My personal proposition: Every family is required to own one weird item. When you need to borrow an adult-sized squirrel costume, call Dave. Shirley is in charge of water skis, and Ernesto has all things cake-baking on lockdown. Who’s in?
Living up to the Ideals of Big Corporations and Other People
There is no ‘keeping up with the Jones’’ when you live in a tiny house! Big box stores would have you believe that you don't love your family if you don’t buy a certain amount of plastic decor every year. On the surface, I know these things are ridiculous, but in reality, I totally fell into those traps all the time until, again, my tiny house taught me differently.
I don’t go buy new things on a whim anymore, not because I’m a “woke” person, but because there is no faster way to turn a serene tiny house experience into a majestic Christmas nightmare than to buy unnecessary trinkets and decor items! If you really want to do yourself in, order everything on Amazon. I promise you; just two shipments will turn your tiny dream house into an episode of Hoarders while you try to figure out how to dispose of a thousand packing peanuts responsibly.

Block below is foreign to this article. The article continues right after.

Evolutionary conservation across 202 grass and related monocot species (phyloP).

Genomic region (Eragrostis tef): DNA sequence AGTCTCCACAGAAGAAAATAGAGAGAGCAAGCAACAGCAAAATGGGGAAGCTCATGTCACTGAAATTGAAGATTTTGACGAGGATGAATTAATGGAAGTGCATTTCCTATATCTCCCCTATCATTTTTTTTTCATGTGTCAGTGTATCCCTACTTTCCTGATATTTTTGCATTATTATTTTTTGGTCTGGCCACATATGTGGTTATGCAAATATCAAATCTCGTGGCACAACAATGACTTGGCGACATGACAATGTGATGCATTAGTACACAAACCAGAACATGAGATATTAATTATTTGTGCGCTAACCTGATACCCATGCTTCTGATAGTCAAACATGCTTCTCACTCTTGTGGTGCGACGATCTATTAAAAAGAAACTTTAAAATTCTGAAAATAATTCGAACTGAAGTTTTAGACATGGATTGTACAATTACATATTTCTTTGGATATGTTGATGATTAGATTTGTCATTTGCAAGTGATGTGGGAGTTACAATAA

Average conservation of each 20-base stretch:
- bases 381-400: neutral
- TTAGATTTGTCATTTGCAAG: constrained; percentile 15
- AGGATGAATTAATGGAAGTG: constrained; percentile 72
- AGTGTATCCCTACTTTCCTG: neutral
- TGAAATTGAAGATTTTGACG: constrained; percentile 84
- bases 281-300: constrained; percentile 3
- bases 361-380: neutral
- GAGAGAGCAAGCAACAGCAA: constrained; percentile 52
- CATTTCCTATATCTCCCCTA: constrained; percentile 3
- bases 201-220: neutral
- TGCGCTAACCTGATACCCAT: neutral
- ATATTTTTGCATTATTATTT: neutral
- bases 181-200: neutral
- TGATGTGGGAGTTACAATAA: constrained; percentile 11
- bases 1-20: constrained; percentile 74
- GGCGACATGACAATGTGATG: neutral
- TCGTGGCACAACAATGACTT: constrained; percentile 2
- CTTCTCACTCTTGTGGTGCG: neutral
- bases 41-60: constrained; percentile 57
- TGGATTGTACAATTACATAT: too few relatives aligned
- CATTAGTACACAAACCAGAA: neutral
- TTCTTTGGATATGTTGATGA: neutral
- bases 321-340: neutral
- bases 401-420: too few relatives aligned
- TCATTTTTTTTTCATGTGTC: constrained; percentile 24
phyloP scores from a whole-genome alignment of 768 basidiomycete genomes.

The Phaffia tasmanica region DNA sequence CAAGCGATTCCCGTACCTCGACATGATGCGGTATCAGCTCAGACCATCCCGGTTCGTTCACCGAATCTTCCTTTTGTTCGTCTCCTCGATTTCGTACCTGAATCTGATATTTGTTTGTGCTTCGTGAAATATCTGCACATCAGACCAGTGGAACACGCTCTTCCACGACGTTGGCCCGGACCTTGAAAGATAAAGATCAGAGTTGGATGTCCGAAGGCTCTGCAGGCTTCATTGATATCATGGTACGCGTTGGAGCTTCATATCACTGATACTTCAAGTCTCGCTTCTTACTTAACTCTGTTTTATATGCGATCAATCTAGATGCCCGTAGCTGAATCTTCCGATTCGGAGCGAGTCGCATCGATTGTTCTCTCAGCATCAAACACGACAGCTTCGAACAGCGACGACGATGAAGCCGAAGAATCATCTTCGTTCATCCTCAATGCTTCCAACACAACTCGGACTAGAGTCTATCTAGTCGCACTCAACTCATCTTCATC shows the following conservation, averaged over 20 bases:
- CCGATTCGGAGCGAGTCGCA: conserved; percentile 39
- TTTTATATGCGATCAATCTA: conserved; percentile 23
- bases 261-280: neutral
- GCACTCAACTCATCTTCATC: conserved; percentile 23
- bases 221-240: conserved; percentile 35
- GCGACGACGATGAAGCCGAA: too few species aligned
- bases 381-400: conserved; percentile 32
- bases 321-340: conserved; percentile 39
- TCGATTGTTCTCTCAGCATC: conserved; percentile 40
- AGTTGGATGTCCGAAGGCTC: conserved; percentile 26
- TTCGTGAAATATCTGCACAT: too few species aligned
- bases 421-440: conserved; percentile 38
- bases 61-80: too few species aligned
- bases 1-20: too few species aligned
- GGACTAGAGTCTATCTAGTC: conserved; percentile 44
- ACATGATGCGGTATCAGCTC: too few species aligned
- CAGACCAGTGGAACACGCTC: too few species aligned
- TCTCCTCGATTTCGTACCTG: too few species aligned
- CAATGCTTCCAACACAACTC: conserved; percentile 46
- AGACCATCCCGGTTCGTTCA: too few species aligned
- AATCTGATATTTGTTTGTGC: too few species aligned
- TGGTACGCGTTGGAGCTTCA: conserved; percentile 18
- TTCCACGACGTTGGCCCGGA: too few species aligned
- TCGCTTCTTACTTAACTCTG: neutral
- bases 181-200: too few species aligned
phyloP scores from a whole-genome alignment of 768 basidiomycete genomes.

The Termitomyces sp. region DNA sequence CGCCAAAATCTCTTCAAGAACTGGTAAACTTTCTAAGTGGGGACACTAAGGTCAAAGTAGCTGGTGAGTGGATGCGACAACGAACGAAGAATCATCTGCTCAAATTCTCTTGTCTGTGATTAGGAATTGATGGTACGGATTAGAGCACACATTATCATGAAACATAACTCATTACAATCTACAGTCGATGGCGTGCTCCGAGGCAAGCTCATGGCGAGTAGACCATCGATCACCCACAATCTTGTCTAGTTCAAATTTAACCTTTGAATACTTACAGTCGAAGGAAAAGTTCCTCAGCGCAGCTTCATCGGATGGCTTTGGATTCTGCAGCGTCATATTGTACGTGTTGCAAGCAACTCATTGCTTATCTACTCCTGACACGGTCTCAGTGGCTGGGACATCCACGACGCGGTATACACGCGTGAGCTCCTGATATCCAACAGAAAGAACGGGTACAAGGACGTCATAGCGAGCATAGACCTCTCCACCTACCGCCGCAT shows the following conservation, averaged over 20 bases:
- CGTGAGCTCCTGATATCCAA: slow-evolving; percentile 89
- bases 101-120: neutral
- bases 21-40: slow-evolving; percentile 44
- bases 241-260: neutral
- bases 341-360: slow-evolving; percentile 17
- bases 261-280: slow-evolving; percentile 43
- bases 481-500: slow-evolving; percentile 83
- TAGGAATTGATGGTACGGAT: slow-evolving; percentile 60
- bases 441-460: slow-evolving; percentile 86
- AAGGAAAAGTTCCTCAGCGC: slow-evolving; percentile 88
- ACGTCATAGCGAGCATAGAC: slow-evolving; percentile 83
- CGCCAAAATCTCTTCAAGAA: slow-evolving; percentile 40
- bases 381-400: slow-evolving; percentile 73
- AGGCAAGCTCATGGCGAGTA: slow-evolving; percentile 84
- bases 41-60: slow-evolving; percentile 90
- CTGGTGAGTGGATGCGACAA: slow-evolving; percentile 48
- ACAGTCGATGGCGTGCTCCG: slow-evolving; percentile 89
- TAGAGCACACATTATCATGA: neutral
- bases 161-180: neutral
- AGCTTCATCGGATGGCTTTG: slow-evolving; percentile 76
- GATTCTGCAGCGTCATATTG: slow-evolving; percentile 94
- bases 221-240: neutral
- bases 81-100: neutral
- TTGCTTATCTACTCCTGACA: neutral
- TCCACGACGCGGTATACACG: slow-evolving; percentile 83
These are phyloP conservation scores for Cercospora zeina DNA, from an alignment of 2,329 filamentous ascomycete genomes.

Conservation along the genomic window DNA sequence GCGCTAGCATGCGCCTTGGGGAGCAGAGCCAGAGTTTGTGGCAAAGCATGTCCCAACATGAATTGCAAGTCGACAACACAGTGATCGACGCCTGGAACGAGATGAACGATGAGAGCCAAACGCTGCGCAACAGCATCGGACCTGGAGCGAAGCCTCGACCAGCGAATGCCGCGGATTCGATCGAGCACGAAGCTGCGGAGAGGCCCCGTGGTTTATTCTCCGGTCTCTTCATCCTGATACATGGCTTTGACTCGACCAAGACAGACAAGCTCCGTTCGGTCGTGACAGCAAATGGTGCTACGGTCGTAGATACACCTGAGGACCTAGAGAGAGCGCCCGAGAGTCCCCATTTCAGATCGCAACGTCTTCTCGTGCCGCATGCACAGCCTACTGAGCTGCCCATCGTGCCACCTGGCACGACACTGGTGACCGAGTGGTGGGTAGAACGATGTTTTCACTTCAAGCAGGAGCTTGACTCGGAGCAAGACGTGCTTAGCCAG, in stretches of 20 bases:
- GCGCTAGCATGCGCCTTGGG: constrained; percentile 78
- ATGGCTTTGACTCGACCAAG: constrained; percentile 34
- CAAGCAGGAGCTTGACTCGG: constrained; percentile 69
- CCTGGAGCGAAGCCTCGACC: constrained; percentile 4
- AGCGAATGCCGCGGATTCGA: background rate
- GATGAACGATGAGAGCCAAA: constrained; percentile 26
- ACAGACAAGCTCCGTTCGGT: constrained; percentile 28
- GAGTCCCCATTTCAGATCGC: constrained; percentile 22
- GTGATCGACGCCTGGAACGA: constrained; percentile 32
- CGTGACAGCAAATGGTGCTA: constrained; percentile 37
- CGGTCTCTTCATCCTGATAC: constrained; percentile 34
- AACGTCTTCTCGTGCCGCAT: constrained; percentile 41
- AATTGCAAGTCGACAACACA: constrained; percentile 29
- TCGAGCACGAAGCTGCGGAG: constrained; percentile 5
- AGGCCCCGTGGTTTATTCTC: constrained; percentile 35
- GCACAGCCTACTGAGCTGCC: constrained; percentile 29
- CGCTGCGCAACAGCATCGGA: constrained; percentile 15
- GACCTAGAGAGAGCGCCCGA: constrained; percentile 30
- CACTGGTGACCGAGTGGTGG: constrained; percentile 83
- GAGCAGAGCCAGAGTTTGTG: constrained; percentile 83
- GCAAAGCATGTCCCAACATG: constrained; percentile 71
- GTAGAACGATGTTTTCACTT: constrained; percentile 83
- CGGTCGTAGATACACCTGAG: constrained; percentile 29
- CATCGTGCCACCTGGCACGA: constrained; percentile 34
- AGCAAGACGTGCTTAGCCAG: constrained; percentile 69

Even if you wanted to throw everything in the trash, you literally can’t. Again: see lesson one. Do your tiny self a favor: shop less, and buy local.
And So It Goes...
Whew! Friends, this is truly a list that goes on and on, but for the purposes of this article, I will end things here. If you have gone tiny, I imagine a lot of this resonates with you, and if you haven’t gone tiny yet- please don’t be afraid of these changes! I promise you they become second nature faster than you think!